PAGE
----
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To find out more about Maine wild blueberries and the land they grow on, talk with a local blueberry grower, contact Extension Wild Blueberry Specialist Dr. Lily Calderwood, the University of Maine Cooperative Extension, or contact the Wild Blueberry Commission of Maine.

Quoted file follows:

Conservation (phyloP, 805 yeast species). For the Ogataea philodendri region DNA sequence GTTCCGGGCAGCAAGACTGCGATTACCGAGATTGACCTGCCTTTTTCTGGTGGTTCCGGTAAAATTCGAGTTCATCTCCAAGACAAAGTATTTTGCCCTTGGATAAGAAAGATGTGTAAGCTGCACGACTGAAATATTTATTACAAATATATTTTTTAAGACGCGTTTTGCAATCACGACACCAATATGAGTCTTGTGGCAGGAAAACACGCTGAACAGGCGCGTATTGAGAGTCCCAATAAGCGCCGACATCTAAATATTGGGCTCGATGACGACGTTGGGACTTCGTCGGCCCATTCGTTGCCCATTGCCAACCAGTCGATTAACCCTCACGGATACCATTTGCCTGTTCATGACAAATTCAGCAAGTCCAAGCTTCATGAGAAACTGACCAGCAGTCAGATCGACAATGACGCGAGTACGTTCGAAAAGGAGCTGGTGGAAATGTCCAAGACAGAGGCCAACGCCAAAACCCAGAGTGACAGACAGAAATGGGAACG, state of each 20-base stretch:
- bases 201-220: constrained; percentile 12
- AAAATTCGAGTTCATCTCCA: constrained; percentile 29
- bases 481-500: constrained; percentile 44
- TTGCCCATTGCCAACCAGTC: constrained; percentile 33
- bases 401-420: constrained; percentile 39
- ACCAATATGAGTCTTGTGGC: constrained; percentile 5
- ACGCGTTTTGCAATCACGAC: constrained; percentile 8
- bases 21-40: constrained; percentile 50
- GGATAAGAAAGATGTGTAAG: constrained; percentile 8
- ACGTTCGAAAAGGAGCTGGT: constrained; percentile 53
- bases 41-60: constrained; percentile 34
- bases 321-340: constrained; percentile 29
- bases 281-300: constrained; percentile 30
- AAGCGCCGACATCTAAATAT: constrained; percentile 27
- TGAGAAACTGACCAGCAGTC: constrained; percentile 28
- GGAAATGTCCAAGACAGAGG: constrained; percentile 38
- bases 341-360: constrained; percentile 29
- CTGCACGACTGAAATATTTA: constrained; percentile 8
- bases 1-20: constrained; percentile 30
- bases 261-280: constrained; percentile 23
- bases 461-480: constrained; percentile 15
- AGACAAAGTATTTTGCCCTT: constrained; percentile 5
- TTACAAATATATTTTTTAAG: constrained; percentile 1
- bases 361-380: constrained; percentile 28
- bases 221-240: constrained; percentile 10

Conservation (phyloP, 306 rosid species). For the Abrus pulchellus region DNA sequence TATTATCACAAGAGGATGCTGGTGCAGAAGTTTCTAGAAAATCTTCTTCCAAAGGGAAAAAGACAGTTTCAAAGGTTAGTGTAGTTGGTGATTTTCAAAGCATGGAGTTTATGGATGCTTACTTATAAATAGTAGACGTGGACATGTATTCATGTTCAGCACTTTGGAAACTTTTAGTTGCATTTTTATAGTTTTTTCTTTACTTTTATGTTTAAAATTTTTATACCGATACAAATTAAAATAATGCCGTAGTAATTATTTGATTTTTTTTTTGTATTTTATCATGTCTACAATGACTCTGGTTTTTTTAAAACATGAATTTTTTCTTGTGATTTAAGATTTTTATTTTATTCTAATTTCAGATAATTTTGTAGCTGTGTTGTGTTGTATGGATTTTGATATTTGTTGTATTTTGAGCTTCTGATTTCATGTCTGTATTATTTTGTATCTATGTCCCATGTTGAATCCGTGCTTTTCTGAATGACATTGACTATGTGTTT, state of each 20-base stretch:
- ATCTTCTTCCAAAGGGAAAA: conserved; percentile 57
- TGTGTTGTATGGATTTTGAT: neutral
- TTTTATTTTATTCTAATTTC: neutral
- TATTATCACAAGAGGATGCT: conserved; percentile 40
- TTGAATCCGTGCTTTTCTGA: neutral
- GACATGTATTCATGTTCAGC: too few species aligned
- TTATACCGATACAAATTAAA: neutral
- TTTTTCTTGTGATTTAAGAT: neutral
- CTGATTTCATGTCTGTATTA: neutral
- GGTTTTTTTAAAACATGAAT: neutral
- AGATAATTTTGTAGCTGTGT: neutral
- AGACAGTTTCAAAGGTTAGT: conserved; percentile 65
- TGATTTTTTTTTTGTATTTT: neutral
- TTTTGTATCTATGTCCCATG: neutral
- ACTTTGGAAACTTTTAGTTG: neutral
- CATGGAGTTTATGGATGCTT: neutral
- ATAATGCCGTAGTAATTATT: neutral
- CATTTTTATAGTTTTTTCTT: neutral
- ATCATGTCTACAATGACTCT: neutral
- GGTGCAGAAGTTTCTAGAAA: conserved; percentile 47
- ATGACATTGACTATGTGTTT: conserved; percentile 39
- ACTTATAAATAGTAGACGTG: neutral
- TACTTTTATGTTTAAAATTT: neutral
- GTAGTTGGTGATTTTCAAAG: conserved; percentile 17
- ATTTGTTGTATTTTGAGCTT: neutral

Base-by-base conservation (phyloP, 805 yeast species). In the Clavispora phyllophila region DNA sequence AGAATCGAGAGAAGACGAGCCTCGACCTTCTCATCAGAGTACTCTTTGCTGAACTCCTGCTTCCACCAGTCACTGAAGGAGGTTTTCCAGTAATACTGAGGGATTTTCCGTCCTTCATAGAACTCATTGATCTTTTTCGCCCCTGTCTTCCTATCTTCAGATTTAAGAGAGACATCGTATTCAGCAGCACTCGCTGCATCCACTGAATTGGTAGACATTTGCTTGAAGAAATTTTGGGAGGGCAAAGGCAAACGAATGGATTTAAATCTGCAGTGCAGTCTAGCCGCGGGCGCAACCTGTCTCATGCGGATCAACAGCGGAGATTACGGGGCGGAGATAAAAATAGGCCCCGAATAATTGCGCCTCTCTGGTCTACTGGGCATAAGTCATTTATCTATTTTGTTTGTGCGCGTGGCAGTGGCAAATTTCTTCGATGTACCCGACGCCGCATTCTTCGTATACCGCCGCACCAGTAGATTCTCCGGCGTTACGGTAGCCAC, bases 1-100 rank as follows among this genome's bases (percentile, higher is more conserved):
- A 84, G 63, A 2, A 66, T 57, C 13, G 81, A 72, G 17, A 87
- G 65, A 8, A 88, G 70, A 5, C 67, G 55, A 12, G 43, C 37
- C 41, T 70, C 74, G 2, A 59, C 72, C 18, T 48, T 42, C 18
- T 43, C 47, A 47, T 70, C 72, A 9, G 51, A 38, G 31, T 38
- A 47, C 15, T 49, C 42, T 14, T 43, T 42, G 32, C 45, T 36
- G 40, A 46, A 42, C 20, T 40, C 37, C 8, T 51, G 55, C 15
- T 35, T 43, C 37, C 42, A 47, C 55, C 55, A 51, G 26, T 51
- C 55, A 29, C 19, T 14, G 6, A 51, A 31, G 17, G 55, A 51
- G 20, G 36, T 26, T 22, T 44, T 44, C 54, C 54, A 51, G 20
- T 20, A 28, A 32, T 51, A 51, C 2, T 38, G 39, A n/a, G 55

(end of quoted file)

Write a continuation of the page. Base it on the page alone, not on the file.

The University of Maine recognizes that it is located on Marsh Island in the homeland of the Penobscot Nation, where issues of water and territorial rights, and encroachment upon sacred sites, are ongoing. Penobscot homeland is connected to the other Wabanaki Tribal Nations — the Passamaquoddy, Maliseet, and Mi’kmaq — through kinship, alliances, and diplomacy. The University also recognizes that the Penobscot Nation and the other Wabanaki Tribal Nations are distinct, sovereign, legal, and political entities with their own powers of self-governance and self-determination. University of Maine Cooperative Extension’s Maine Wild Blueberry and Research Team recognizes that the ongoing cultivation of wild blueberry in Maine is based on the knowledge and experience gained by generations of Passamaquoddy, Mi’kmaq, Maliseet, and Penobscot communities; these communities continue to cultivate and celebrate wild blueberry today.